In a time when the Premier League is dominating the transfer market, a new player with enough financial clout to challenge England’s top division is slowly emerging. In this last transfer window, China has started to become a major player in the game with significant moves for players across Europe. During the month of January alone, Chinese clubs spent over $117million on new players signing up the likes of Ivorian midfielder Gervinho from Roma, Colombian forward Fredy Guarin from Inter plus Brazilian midfielder Ramires from Chelsea. They join an already stellar cast in the league including Stephane Mbia, Demba Ba, Diego Tardelli, Asamoah Gyan and Tim Cahill.
That figure has now grow by an additional $45million today with the news that current champions Guangzhou Evergrande have completed the record signing of Atletico Madrid’s Colombian hit man Jackson Martinez. The former Porto striker, who despite being prolific in Portugal has struggled in La Liga passed a medical and will join up with his new teammates later this week at their training camp in Doha. Guangzhou are managed by former Chelsea and Brazil boss Luiz Felipe Scolari and currently have several other big name stars in their ranks including former Tottenham midfielder Paulinho and rising Brazilian star Ricardo Goulart. Former AC Milan and Real Madrid star Robinho was also in their ranks but has just been released and is now looking for a new club.
The league still may be a decade behind their European rivals in terms of quality throughout but the desire to improve the league and the willingness to spend whatever it takes to make that happen is there. Unlike other leagues like in Qatar, Saudi Arabia and now to a lesser extent the US, the focus of a majority of the transfers is to bring players in during their peak years and not after them. All of the major signings in the last window still have a lot to offer in their careers and have time in their side. Guarin and Martinez are 29 whilst Gervinho and Ramires a year younger at 28. With the window still open for the Chinese League until the end of February, further transfers could go through with the likes of Newcastle’s Cheick Tiote and Atletico’s Fernando Torres top of the list.
What is driving this spending is the explosive demand for soccer in the country. General attendances in the Chinese SuperLeague are growing year over year and advertising dollars are being pumped into the clubs as a result. Added into this the clubs have the backing of the Chinese FA who are encouraging clubs to invest in skillful foreign imports (primarily from Brazil) in the hope that those players will improve the quality of the product with the knock on effect being that it should improve the abilities of Chinese players. That ultimately is the end goal for the Chinese FA who have lofty ambitions – namely to qualify and then win the World Cup in the not so distant future. Its fair to say that currently China has little chance of doing so having failed to qualify for every World Cup bar one (South Korea/Japan 2002) and are struggling to reach the 2018 World cup in Russia. But progress has been made, at least in recognizing that to be successful means that the country has to invest in youth development and help to bring through the next generation of players. Delegates have travelled to Europe in the past to observe how youth academies like the one at Ajax are setup and run with the hopes of replicating that in China.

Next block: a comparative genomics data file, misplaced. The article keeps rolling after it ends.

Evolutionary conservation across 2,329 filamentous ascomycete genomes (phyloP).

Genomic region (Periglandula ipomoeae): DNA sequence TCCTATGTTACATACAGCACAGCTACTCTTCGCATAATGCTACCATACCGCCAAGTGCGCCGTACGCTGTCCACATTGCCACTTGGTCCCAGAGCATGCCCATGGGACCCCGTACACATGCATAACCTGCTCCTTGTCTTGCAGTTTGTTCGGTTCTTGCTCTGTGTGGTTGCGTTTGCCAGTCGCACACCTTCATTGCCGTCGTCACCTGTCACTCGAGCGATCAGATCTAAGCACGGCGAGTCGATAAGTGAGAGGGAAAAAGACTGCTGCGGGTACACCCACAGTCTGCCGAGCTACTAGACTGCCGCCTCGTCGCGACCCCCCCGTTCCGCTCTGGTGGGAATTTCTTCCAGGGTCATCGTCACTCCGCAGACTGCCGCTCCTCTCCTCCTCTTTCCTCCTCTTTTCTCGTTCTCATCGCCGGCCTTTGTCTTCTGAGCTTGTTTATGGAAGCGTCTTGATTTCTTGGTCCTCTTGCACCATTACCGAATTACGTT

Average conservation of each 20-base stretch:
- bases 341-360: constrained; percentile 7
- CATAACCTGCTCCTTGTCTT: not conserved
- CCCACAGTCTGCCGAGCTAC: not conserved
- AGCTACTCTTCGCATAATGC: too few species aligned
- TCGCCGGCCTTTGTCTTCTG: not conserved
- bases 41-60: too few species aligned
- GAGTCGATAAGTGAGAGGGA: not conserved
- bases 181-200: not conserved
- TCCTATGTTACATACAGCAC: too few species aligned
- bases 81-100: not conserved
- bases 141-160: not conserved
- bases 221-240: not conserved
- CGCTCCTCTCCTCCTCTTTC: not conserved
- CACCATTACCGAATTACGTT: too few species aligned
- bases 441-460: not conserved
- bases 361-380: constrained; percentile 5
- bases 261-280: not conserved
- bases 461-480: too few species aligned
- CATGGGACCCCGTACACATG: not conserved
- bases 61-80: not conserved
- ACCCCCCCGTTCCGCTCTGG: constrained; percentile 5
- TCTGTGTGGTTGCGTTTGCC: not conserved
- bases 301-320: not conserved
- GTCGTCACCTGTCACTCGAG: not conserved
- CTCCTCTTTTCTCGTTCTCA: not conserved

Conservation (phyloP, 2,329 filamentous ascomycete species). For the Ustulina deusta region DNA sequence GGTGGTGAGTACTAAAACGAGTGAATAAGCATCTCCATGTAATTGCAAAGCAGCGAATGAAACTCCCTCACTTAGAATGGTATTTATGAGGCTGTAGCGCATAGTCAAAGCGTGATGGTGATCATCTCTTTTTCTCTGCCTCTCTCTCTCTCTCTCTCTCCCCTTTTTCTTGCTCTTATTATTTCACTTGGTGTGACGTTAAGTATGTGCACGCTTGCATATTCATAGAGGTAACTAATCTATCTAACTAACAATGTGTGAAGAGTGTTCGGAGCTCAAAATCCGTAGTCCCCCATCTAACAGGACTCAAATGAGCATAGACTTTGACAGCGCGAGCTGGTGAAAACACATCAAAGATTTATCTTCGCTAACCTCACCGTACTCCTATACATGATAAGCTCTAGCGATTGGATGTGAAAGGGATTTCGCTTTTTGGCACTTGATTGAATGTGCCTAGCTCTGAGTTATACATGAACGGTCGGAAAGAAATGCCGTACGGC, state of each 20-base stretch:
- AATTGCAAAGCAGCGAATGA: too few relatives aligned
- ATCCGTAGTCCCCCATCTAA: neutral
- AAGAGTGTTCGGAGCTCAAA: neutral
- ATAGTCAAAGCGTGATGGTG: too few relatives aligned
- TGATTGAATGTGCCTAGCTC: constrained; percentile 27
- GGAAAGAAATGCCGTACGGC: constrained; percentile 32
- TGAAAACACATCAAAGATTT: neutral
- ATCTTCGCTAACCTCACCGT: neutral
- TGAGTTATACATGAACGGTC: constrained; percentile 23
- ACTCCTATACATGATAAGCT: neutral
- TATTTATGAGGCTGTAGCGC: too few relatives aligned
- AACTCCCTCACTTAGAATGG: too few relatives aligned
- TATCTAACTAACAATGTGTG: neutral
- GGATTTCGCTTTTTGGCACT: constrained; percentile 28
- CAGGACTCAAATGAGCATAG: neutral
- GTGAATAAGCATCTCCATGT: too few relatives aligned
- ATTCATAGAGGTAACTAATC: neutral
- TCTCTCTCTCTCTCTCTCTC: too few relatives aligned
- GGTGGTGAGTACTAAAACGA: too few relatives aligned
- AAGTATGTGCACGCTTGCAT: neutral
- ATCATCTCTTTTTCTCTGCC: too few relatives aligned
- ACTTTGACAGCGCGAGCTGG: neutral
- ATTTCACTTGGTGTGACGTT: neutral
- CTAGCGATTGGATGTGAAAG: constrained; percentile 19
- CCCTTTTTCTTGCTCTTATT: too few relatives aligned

Growth of the domestic game and improvements in youth development infrastructure can only benefit the Chinese Super League in the long term and with it boost China’s chances of being more competitive on the international stage. With an endless supply of money behind them and a talent pool that is larger than any other country in the world, it’s hard to bet against China from achieving its long-term goals and eventually lifting the World Cup.